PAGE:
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Family Business Transition – Where to Begin?

Brian J. Sharkey, CPA, CVA, CEPA Director-in-Charge, Transaction Advisory & Business Valuation

Family business value

Generational transfers represent a common attribute of family-owned business, which other types of businesses typically do not need to worry about. Despite the benefit of having a natural successor, family business transfers need to be planned appropriately to factor in leadership succession, estate planning, and the actual ownership transfer.

The combination of these factors contributes to why most family-owned businesses do not make it past the second generation. In fact, studies have shown that only a third of family businesses have successfully transferred to the second generation, and only 13 percent make it to the third generation.

This blog will briefly address some commonly-asked questions we have received from family business owners. These common questions can often be stumbling blocks which hinder the beginning of the transfer process.

How much is a fair price?

In many cases, owners do not know where to begin, because they may not have a sense of the true value of the business. The first step in any business transition is to understand the value of the business. This is critical to understand the potential value transfer, set the stage for determining an estate plan, and help determine the options for financing a transaction. A formal valuation is generally not necessary to estimate the process; however, obtaining the assistance of a professional is highly recommended.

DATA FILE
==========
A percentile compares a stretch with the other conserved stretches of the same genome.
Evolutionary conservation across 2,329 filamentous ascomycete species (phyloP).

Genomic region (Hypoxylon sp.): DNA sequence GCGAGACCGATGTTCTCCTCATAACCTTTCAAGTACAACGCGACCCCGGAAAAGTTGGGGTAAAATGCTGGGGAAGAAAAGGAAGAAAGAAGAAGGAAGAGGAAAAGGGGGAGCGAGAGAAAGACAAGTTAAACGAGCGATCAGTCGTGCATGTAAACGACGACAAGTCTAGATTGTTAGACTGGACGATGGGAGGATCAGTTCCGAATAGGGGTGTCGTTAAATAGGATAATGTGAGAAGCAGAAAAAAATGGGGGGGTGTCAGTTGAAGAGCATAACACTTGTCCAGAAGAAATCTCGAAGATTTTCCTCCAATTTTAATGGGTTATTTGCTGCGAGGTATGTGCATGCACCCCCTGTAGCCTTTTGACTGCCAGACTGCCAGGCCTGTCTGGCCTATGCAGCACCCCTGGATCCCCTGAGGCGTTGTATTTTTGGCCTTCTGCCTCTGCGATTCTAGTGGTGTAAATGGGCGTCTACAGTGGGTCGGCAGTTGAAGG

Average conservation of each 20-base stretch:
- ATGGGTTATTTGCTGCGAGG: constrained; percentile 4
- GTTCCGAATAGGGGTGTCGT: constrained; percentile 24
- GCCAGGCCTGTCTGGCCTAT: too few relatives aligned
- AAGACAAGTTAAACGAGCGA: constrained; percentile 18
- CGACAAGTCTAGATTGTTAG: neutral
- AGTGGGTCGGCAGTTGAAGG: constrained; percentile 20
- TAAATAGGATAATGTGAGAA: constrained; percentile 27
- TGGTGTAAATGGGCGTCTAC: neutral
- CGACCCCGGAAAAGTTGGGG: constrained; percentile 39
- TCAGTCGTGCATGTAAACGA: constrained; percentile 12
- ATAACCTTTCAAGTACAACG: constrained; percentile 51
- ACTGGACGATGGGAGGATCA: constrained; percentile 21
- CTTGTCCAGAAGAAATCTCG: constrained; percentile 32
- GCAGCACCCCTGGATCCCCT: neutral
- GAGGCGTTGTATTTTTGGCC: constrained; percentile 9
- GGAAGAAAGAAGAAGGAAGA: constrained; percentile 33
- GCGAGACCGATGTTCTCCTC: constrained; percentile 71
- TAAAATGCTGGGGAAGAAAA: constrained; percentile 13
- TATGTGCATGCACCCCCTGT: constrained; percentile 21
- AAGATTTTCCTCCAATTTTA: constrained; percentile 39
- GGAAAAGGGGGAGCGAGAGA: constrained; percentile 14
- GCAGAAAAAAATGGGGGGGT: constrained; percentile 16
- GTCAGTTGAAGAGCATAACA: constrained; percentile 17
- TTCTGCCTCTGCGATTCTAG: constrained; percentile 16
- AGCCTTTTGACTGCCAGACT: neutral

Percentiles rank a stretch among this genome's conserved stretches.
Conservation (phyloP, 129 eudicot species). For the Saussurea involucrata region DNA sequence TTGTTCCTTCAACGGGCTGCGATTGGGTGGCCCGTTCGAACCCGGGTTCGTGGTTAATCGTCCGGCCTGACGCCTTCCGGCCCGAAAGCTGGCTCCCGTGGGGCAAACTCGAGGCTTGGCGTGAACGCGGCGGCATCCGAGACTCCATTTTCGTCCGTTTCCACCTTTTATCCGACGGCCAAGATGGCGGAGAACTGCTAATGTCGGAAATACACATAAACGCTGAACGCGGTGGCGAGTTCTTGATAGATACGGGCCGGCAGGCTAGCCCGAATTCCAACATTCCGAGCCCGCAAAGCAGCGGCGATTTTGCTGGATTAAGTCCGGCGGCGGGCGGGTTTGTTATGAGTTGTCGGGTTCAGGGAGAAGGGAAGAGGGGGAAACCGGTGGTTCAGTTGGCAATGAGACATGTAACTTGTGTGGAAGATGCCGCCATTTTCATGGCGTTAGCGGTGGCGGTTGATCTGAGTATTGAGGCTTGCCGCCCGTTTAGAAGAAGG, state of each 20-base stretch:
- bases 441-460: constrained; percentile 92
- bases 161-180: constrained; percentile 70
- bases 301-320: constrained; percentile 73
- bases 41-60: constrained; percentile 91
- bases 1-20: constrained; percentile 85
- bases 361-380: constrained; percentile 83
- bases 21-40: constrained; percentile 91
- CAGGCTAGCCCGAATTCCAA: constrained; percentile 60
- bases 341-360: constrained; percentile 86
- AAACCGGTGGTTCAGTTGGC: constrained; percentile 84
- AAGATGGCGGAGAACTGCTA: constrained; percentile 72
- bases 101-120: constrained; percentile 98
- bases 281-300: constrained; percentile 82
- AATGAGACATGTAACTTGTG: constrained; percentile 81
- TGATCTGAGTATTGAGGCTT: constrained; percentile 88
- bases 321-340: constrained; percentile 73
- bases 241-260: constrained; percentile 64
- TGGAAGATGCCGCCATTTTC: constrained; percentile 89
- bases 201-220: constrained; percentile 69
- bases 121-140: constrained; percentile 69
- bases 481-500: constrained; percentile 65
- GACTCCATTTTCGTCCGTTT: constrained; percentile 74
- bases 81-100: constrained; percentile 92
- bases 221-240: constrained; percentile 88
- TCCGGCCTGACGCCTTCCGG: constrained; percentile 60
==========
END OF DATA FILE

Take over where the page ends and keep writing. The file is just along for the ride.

How will the transaction be financed?

The methods available to finance a family business transition are numerous. We’ve seen family businesses transitioned with cash, debt, and gifts. Depending on the business and level of profits, banks may be willing to lend to the business, which can provide some down payment money to the exiting owner. In many cases, a seller note is involved, where the owner has their equity redeemed by the business in exchange for a note receivable from the company. Over the next several years, the excess profits of the business will be utilized by the new or remaining owners to pay off the exited owner.

Are there ways to make the transaction tax efficient?

Simply put, yes. There are plenty of ways to reduce the tax impact related to a family business transfer. Understanding the owner’s financial picture is essential in determining the proper path. For example, an owner who does not need to derive a lot of value from a business exit may look to use techniques such as gifting to save significant estate taxes. On the other hand, owners who need to derive cash flow from the business for retirement needs may look to alternative structures such as a deferred compensation arrangement.

When should I start planning?

Okay, maybe this is not a frequently asked question, but it would behoove us to remind owners that is it is never too soon to get started. Some of the techniques mentioned above could take years to implement properly and effectively in order to ensure a smooth, tax efficient, and fair transition.

If you would like to discuss your family business transfer, please contact your Kreischer Miller relationship professional and we will be happy to provide a free consultation.


Brian J. Sharkey is a director with Kreischer Miller and a specialist for the Center for Private Company Excellence. Contact him at Email


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Brian J. Sharkey, CPA, CVA, CEPA

Brian J. Sharkey, CPA, CVA, CEPA

Director-in-Charge, Transaction Advisory & Business Valuation

Manufacturing & Distribution Specialist, M&A/ Transaction Advisory Services Specialist, ESOPs Specialist, Business Valuation Specialist, Owner Operated Private Companies Specialist, Private Equity-Backed Companies Specialist

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